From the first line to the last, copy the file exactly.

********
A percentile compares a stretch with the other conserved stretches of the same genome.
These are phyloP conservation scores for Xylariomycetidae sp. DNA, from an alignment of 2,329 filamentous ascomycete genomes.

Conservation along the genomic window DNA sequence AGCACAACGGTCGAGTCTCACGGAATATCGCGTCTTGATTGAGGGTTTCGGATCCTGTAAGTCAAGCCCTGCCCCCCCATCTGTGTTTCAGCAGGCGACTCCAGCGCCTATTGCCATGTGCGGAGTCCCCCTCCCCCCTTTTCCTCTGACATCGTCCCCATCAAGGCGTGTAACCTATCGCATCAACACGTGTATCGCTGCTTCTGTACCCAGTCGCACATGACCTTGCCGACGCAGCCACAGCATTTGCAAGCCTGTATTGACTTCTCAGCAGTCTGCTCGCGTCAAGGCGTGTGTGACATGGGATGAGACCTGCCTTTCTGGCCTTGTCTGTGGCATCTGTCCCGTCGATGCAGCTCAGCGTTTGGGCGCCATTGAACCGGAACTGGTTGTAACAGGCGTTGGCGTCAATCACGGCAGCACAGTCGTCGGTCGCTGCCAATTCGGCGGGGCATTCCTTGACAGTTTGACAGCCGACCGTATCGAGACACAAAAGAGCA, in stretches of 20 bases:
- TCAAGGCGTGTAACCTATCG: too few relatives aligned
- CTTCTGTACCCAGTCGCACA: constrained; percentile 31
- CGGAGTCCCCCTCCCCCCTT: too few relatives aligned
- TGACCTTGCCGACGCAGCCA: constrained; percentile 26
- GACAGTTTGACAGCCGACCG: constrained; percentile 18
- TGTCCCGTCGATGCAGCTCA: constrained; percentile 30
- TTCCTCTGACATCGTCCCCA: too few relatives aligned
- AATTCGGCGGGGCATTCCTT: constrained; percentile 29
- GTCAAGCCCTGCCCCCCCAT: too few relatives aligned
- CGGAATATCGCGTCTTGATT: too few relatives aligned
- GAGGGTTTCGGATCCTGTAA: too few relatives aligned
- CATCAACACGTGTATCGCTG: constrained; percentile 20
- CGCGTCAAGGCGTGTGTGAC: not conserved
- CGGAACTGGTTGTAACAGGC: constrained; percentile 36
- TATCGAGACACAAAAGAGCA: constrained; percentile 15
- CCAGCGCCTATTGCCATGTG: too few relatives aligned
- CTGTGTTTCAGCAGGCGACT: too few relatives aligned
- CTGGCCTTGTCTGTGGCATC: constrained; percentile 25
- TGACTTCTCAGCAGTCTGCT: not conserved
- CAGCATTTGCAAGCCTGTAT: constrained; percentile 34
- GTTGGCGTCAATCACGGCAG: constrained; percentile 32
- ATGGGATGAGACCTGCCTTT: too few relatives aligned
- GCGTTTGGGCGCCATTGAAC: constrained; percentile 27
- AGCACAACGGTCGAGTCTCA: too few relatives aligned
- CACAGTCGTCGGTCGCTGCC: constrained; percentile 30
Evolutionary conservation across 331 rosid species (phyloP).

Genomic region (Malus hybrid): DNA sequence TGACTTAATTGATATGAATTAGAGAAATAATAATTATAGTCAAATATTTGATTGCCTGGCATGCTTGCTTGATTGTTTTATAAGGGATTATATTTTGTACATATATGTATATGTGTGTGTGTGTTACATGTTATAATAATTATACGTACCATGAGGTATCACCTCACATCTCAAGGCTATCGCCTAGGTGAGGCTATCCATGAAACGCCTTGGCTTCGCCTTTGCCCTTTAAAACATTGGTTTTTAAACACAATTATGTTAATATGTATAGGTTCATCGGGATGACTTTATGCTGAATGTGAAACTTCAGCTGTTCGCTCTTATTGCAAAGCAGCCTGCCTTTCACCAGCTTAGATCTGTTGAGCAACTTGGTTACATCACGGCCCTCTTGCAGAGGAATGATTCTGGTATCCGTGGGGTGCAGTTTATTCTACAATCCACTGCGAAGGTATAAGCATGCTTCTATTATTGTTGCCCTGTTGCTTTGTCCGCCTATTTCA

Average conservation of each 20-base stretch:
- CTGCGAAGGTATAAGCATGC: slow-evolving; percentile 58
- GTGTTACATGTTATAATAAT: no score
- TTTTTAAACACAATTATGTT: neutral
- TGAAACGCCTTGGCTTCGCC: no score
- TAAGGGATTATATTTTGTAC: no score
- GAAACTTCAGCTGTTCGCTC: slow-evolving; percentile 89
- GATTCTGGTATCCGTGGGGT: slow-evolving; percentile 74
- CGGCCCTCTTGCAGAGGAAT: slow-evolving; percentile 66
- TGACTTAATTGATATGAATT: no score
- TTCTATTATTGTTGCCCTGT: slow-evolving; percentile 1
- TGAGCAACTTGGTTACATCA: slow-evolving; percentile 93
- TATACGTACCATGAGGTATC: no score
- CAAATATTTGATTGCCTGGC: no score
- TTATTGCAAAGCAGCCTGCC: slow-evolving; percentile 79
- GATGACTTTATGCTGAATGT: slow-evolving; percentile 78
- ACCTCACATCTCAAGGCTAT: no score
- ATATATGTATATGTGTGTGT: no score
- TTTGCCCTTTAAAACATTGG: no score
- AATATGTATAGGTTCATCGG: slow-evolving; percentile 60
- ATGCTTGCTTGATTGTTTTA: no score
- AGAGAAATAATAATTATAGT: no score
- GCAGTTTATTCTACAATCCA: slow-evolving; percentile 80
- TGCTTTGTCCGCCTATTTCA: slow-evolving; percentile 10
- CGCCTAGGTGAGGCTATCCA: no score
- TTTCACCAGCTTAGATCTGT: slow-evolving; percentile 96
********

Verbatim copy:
A percentile compares a stretch with the other conserved stretches of the same genome.
These are phyloP conservation scores for Xylariomycetidae sp. DNA, from an alignment of 2,329 filamentous ascomycete genomes.

Conservation along the genomic window DNA sequence AGCACAACGGTCGAGTCTCACGGAATATCGCGTCTTGATTGAGGGTTTCGGATCCTGTAAGTCAAGCCCTGCCCCCCCATCTGTGTTTCAGCAGGCGACTCCAGCGCCTATTGCCATGTGCGGAGTCCCCCTCCCCCCTTTTCCTCTGACATCGTCCCCATCAAGGCGTGTAACCTATCGCATCAACACGTGTATCGCTGCTTCTGTACCCAGTCGCACATGACCTTGCCGACGCAGCCACAGCATTTGCAAGCCTGTATTGACTTCTCAGCAGTCTGCTCGCGTCAAGGCGTGTGTGACATGGGATGAGACCTGCCTTTCTGGCCTTGTCTGTGGCATCTGTCCCGTCGATGCAGCTCAGCGTTTGGGCGCCATTGAACCGGAACTGGTTGTAACAGGCGTTGGCGTCAATCACGGCAGCACAGTCGTCGGTCGCTGCCAATTCGGCGGGGCATTCCTTGACAGTTTGACAGCCGACCGTATCGAGACACAAAAGAGCA, in stretches of 20 bases:
- TCAAGGCGTGTAACCTATCG: too few relatives aligned
- CTTCTGTACCCAGTCGCACA: constrained; percentile 31
- CGGAGTCCCCCTCCCCCCTT: too few relatives aligned
- TGACCTTGCCGACGCAGCCA: constrained; percentile 26
- GACAGTTTGACAGCCGACCG: constrained; percentile 18
- TGTCCCGTCGATGCAGCTCA: constrained; percentile 30
- TTCCTCTGACATCGTCCCCA: too few relatives aligned
- AATTCGGCGGGGCATTCCTT: constrained; percentile 29
- GTCAAGCCCTGCCCCCCCAT: too few relatives aligned
- CGGAATATCGCGTCTTGATT: too few relatives aligned
- GAGGGTTTCGGATCCTGTAA: too few relatives aligned
- CATCAACACGTGTATCGCTG: constrained; percentile 20
- CGCGTCAAGGCGTGTGTGAC: not conserved
- CGGAACTGGTTGTAACAGGC: constrained; percentile 36
- TATCGAGACACAAAAGAGCA: constrained; percentile 15
- CCAGCGCCTATTGCCATGTG: too few relatives aligned
- CTGTGTTTCAGCAGGCGACT: too few relatives aligned
- CTGGCCTTGTCTGTGGCATC: constrained; percentile 25
- TGACTTCTCAGCAGTCTGCT: not conserved
- CAGCATTTGCAAGCCTGTAT: constrained; percentile 34
- GTTGGCGTCAATCACGGCAG: constrained; percentile 32
- ATGGGATGAGACCTGCCTTT: too few relatives aligned
- GCGTTTGGGCGCCATTGAAC: constrained; percentile 27
- AGCACAACGGTCGAGTCTCA: too few relatives aligned
- CACAGTCGTCGGTCGCTGCC: constrained; percentile 30
Evolutionary conservation across 331 rosid species (phyloP).

Genomic region (Malus hybrid): DNA sequence TGACTTAATTGATATGAATTAGAGAAATAATAATTATAGTCAAATATTTGATTGCCTGGCATGCTTGCTTGATTGTTTTATAAGGGATTATATTTTGTACATATATGTATATGTGTGTGTGTGTTACATGTTATAATAATTATACGTACCATGAGGTATCACCTCACATCTCAAGGCTATCGCCTAGGTGAGGCTATCCATGAAACGCCTTGGCTTCGCCTTTGCCCTTTAAAACATTGGTTTTTAAACACAATTATGTTAATATGTATAGGTTCATCGGGATGACTTTATGCTGAATGTGAAACTTCAGCTGTTCGCTCTTATTGCAAAGCAGCCTGCCTTTCACCAGCTTAGATCTGTTGAGCAACTTGGTTACATCACGGCCCTCTTGCAGAGGAATGATTCTGGTATCCGTGGGGTGCAGTTTATTCTACAATCCACTGCGAAGGTATAAGCATGCTTCTATTATTGTTGCCCTGTTGCTTTGTCCGCCTATTTCA

Average conservation of each 20-base stretch:
- CTGCGAAGGTATAAGCATGC: slow-evolving; percentile 58
- GTGTTACATGTTATAATAAT: no score
- TTTTTAAACACAATTATGTT: neutral
- TGAAACGCCTTGGCTTCGCC: no score
- TAAGGGATTATATTTTGTAC: no score
- GAAACTTCAGCTGTTCGCTC: slow-evolving; percentile 89
- GATTCTGGTATCCGTGGGGT: slow-evolving; percentile 74
- CGGCCCTCTTGCAGAGGAAT: slow-evolving; percentile 66
- TGACTTAATTGATATGAATT: no score
- TTCTATTATTGTTGCCCTGT: slow-evolving; percentile 1
- TGAGCAACTTGGTTACATCA: slow-evolving; percentile 93
- TATACGTACCATGAGGTATC: no score
- CAAATATTTGATTGCCTGGC: no score
- TTATTGCAAAGCAGCCTGCC: slow-evolving; percentile 79
- GATGACTTTATGCTGAATGT: slow-evolving; percentile 78
- ACCTCACATCTCAAGGCTAT: no score
- ATATATGTATATGTGTGTGT: no score
- TTTGCCCTTTAAAACATTGG: no score
- AATATGTATAGGTTCATCGG: slow-evolving; percentile 60
- ATGCTTGCTTGATTGTTTTA: no score
- AGAGAAATAATAATTATAGT: no score
- GCAGTTTATTCTACAATCCA: slow-evolving; percentile 80
- TGCTTTGTCCGCCTATTTCA: slow-evolving; percentile 10
- CGCCTAGGTGAGGCTATCCA: no score
- TTTCACCAGCTTAGATCTGT: slow-evolving; percentile 96